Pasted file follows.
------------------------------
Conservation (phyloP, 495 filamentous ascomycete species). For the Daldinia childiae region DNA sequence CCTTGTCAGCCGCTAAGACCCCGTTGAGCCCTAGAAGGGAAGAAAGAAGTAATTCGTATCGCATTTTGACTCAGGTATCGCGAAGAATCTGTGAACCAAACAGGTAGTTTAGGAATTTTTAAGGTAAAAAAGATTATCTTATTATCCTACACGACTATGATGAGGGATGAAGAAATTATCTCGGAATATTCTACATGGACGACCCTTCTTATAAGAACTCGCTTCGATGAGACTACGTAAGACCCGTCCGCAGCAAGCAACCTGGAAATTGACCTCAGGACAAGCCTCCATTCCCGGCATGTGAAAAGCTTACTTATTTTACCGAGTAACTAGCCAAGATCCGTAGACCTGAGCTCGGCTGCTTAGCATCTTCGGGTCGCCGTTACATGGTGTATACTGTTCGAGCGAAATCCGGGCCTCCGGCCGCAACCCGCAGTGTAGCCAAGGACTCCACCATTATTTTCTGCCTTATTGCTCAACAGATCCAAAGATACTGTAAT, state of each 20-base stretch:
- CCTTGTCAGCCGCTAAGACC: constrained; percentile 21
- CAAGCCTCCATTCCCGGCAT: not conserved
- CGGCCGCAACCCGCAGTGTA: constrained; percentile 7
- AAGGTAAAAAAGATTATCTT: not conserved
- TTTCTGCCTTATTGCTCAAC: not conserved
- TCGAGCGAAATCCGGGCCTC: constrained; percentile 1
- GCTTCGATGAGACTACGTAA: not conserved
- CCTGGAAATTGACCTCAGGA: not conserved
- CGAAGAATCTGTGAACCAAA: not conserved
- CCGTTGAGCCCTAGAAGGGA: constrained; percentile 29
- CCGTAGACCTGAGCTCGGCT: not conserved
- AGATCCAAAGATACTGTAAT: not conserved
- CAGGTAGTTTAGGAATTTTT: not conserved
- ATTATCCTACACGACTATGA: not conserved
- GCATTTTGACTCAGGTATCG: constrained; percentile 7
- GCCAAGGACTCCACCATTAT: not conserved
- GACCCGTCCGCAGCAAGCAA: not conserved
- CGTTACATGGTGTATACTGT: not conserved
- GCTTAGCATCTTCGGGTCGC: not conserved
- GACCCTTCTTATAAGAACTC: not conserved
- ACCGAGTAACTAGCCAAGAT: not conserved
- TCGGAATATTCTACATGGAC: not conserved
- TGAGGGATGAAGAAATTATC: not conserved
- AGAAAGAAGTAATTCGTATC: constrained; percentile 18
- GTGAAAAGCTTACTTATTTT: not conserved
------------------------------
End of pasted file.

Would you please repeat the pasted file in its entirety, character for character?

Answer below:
Conservation (phyloP, 495 filamentous ascomycete species). For the Daldinia childiae region DNA sequence CCTTGTCAGCCGCTAAGACCCCGTTGAGCCCTAGAAGGGAAGAAAGAAGTAATTCGTATCGCATTTTGACTCAGGTATCGCGAAGAATCTGTGAACCAAACAGGTAGTTTAGGAATTTTTAAGGTAAAAAAGATTATCTTATTATCCTACACGACTATGATGAGGGATGAAGAAATTATCTCGGAATATTCTACATGGACGACCCTTCTTATAAGAACTCGCTTCGATGAGACTACGTAAGACCCGTCCGCAGCAAGCAACCTGGAAATTGACCTCAGGACAAGCCTCCATTCCCGGCATGTGAAAAGCTTACTTATTTTACCGAGTAACTAGCCAAGATCCGTAGACCTGAGCTCGGCTGCTTAGCATCTTCGGGTCGCCGTTACATGGTGTATACTGTTCGAGCGAAATCCGGGCCTCCGGCCGCAACCCGCAGTGTAGCCAAGGACTCCACCATTATTTTCTGCCTTATTGCTCAACAGATCCAAAGATACTGTAAT, state of each 20-base stretch:
- CCTTGTCAGCCGCTAAGACC: constrained; percentile 21
- CAAGCCTCCATTCCCGGCAT: not conserved
- CGGCCGCAACCCGCAGTGTA: constrained; percentile 7
- AAGGTAAAAAAGATTATCTT: not conserved
- TTTCTGCCTTATTGCTCAAC: not conserved
- TCGAGCGAAATCCGGGCCTC: constrained; percentile 1
- GCTTCGATGAGACTACGTAA: not conserved
- CCTGGAAATTGACCTCAGGA: not conserved
- CGAAGAATCTGTGAACCAAA: not conserved
- CCGTTGAGCCCTAGAAGGGA: constrained; percentile 29
- CCGTAGACCTGAGCTCGGCT: not conserved
- AGATCCAAAGATACTGTAAT: not conserved
- CAGGTAGTTTAGGAATTTTT: not conserved
- ATTATCCTACACGACTATGA: not conserved
- GCATTTTGACTCAGGTATCG: constrained; percentile 7
- GCCAAGGACTCCACCATTAT: not conserved
- GACCCGTCCGCAGCAAGCAA: not conserved
- CGTTACATGGTGTATACTGT: not conserved
- GCTTAGCATCTTCGGGTCGC: not conserved
- GACCCTTCTTATAAGAACTC: not conserved
- ACCGAGTAACTAGCCAAGAT: not conserved
- TCGGAATATTCTACATGGAC: not conserved
- TGAGGGATGAAGAAATTATC: not conserved
- AGAAAGAAGTAATTCGTATC: constrained; percentile 18
- GTGAAAAGCTTACTTATTTT: not conserved